Public input phase set to begin for Riverhead’s town square project

The public input process for Riverhead Town’s proposed Town Square design will kick off with a virtual public Zoom meeting April 1, but members of the public can weigh in now through an online survey, Riverhead Town Supervisor Yvette Aguiar said Monday. 

The Thursday, April 1 meeting, which is from 6:30-7:30 p.m., will include an opening and closing session for all participants, as well as smaller breakout rooms, divided by specific topics of interest.

Unlike the downtown “pattern book” study last year, which was done with well-attended public meetings and a public survey, much of the Town Square input will have to be done online through Zoom, due to the COVID-19 pandemic, officials said. 

The public input process will continue for six to eight weeks, as the town readies itself to submit grant applications for federal and state funding, due by the end of May.

Ms. Aguiar called it “an extensive public participation process on the development of the new Town Square in downtown Riverhead.” 

Community Development Agency director Dawn Thomas joined the supervisor to announce the kickoff of the public participation process Monday. 

“[The Town Square] will be the centerpiece of a fully revitalized, thriving Downtown Riverhead,” Ms. Aguiar said.

The project calls for the acquisition of three downtown buildings, two of which are vacant and will be demolished in order to create a walkway from East Main Street to the Peconic River. The buildings to be demolished are all across the street from the Suffolk Theater. 

The town expects to close on the acquisition of the three buildings “in the very near future,” according to the supervisor. 

The public input component of Riverhead’s Town Square design process began last week with two days of meetings facilitated by Urban Design Associates of Pittsburgh, and will continue with a component that involves soliciting input from the general public, Ms. Aguiar said. 

Urban Design Associates also recently completed the town’s “pattern book” for redevelopment of the downtown and was hired to do likewise with the Town Square.

Public input

The next component of the proposal involves soliciting input from the general public. A website generated through “Social Pinpoint,” a configurable digital community engagement platform that is designed to generate public participation in planning projects, has already been launched.

The website will also be linked to the town’s site and more.

The website will feature interactive maps and will enable participants to leave feedback, attach photos of suggestions and submit ideas. Community engagement will consist of a digital survey, the supervisor said.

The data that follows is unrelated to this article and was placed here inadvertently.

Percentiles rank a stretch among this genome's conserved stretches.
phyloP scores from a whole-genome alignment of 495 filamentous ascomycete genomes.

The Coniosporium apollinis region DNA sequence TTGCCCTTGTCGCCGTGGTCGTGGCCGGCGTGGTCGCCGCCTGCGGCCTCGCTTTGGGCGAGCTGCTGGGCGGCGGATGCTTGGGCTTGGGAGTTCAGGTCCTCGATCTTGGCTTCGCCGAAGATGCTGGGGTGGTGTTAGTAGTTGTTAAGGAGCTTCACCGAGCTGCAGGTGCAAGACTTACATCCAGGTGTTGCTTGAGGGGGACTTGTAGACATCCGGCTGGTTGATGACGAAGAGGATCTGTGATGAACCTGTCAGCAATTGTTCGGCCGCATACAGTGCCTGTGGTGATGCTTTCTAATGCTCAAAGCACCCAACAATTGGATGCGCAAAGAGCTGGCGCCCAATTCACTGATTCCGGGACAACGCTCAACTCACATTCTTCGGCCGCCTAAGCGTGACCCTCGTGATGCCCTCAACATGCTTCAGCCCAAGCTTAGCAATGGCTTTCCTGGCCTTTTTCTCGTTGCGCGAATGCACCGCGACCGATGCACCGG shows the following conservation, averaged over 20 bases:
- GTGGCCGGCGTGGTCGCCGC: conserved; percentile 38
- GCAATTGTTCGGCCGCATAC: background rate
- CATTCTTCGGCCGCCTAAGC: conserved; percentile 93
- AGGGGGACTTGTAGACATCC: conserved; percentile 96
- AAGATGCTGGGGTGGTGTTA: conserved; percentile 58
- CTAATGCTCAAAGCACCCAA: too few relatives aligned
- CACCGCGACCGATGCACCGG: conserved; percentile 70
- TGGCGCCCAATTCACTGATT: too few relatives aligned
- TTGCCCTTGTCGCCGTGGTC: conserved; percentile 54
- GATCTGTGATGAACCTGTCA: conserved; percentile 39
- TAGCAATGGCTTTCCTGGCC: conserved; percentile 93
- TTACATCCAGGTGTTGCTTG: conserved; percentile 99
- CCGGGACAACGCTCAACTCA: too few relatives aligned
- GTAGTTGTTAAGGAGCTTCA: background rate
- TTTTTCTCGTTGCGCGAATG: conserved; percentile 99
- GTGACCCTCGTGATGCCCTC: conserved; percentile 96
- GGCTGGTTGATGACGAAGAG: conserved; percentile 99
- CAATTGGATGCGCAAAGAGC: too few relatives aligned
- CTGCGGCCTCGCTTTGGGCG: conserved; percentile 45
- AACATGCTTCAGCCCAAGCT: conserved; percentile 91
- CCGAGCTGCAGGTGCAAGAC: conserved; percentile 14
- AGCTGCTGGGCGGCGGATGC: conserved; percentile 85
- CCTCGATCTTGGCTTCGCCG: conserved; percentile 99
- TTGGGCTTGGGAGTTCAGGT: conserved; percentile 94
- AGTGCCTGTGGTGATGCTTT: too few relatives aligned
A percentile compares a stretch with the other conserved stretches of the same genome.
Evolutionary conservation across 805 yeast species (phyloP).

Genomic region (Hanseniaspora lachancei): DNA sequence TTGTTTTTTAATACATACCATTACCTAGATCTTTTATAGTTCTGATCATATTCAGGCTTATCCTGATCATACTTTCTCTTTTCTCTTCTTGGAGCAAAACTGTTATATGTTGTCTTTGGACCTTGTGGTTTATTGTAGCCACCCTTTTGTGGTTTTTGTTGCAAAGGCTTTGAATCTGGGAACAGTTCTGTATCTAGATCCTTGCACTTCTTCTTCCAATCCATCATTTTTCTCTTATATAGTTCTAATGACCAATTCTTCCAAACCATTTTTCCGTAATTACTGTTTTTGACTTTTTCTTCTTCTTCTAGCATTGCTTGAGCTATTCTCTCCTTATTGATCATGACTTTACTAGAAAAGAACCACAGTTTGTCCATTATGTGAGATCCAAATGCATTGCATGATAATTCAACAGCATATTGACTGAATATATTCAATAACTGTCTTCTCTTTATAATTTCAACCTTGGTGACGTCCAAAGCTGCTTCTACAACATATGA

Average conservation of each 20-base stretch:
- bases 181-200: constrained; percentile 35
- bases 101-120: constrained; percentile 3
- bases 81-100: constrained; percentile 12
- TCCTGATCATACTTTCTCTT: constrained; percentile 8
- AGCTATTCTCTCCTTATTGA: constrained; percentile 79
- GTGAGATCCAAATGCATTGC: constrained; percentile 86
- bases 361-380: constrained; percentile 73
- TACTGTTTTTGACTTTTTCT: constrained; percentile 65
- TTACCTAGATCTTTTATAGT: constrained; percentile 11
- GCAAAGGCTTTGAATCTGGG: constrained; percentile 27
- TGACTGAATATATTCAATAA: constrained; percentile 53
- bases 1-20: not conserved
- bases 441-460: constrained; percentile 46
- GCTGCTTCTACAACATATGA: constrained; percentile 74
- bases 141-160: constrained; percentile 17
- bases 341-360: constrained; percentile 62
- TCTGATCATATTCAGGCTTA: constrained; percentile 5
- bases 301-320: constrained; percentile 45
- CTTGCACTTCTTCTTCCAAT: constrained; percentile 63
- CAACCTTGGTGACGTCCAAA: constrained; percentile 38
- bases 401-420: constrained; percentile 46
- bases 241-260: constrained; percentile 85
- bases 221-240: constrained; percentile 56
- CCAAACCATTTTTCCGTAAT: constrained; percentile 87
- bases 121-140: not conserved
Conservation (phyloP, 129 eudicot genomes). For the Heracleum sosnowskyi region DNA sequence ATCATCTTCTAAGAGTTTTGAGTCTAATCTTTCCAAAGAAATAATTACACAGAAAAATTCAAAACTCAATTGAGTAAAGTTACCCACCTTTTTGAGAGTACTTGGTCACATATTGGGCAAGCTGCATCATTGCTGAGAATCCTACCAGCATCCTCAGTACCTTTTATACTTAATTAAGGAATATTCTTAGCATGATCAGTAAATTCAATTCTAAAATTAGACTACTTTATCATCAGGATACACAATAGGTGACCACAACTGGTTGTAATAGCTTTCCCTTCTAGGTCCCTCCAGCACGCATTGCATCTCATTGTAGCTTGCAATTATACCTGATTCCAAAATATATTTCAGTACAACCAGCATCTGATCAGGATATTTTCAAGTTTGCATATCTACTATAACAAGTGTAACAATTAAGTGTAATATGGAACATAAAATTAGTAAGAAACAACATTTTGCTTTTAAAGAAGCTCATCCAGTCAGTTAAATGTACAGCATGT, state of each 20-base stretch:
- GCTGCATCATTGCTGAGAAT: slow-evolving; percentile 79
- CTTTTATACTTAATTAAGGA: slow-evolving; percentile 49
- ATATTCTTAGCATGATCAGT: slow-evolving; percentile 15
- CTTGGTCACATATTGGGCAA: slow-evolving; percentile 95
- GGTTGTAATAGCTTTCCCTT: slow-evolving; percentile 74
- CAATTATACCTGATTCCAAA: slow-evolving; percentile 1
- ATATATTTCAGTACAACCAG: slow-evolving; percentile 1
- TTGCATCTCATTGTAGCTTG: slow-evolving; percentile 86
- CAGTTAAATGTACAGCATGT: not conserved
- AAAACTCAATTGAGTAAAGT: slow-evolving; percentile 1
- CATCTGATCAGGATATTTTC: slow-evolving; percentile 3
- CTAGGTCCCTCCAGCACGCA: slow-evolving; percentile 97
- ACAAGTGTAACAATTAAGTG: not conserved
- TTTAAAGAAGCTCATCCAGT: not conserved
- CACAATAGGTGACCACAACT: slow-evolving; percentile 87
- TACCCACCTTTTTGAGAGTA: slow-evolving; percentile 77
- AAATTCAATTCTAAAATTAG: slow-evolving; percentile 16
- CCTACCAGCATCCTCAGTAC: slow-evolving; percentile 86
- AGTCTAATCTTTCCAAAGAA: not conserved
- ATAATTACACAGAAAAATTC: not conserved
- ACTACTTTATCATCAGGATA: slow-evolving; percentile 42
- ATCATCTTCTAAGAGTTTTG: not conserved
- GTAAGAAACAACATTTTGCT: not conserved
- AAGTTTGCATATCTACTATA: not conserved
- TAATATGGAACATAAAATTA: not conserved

Grant funding

The town has allocated $1.8 million in grant money toward the project.

It received an $800,000 grant from Empire State Development and the town leveraged $612,000 in Suffolk County water quality funding and $400,000 in Suffolk County Jump Start funding to enter into contract to acquire three parcels that will result in the Town Square.

Closing on the three parcels, which are currently owned by Riverhead Enterprises, is expected to occur in the very near future, officials said. 

Ms. Thomas said the town cannot sell parkland but is planning on either leasing or selling some town-owned land or parking lots to private companies to raise more funds for the project. Tthe Town will be entering into a public private partnership with a developer to develop the entire Town Square, she said.

The town plans on issuing a request for proposals or a request for qualifications for what types of uses private companies would put in the Town Square, Ms. Thomas said. 

“The primary goal of this project is to reorient the pedestrian focus from the traditional Main Street to the Peconic Riverwalk,”Ms. Aguiar said. 

The finished Town Square concept will consist of a public gathering space, pedestrian connectivity and open vistas from Main Street to the riverfront. 

“We could do a lot of things and that’s what this whole planning process is helping us to decide,” Ms. Thomas said. “You’ll be able to go there and play corn hole or there could be music on the square or laser shows. There will be a lot of different things going on there all the time. “

The Town intends to repurpose some existing town-owned riverfront parking as public gathering spaces, which may include performance spaces, splash fountains and permeable brick/stone pathways interspersed with rain gardens.

Officials hope to have the final design for the Town Square completed by May.